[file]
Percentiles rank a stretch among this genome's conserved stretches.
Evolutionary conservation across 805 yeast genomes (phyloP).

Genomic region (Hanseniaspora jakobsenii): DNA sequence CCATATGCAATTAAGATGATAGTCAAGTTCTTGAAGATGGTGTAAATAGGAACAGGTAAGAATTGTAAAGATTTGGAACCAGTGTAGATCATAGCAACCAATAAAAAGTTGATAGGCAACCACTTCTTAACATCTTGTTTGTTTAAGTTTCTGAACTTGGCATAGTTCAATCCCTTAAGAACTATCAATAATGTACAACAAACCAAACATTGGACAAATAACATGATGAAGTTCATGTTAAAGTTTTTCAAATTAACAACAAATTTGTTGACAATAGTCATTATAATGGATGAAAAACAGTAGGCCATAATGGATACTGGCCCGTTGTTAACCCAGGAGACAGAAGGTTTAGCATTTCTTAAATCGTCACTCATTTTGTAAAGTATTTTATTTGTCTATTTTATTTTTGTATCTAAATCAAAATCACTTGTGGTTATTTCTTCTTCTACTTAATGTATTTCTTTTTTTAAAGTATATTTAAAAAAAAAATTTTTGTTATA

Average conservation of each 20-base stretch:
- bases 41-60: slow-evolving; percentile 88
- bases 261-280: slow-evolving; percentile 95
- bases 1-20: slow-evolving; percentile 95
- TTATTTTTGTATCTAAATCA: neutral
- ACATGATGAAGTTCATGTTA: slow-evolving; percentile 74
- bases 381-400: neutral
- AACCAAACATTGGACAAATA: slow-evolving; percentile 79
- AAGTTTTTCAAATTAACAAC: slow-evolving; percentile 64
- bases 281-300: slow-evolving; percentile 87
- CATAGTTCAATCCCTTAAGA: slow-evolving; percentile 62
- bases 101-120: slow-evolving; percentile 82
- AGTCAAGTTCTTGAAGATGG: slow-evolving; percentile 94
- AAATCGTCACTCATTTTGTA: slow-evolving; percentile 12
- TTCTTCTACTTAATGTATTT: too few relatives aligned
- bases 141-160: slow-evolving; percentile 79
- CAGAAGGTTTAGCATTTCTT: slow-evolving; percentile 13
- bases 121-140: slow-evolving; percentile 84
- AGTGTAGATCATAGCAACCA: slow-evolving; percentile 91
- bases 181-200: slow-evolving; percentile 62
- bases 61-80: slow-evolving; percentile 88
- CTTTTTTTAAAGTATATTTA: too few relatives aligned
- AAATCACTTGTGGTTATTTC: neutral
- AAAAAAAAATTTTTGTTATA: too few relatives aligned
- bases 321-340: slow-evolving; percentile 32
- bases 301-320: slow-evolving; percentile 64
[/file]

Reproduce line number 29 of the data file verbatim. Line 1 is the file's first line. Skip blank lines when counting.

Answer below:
- bases 301-320: slow-evolving; percentile 64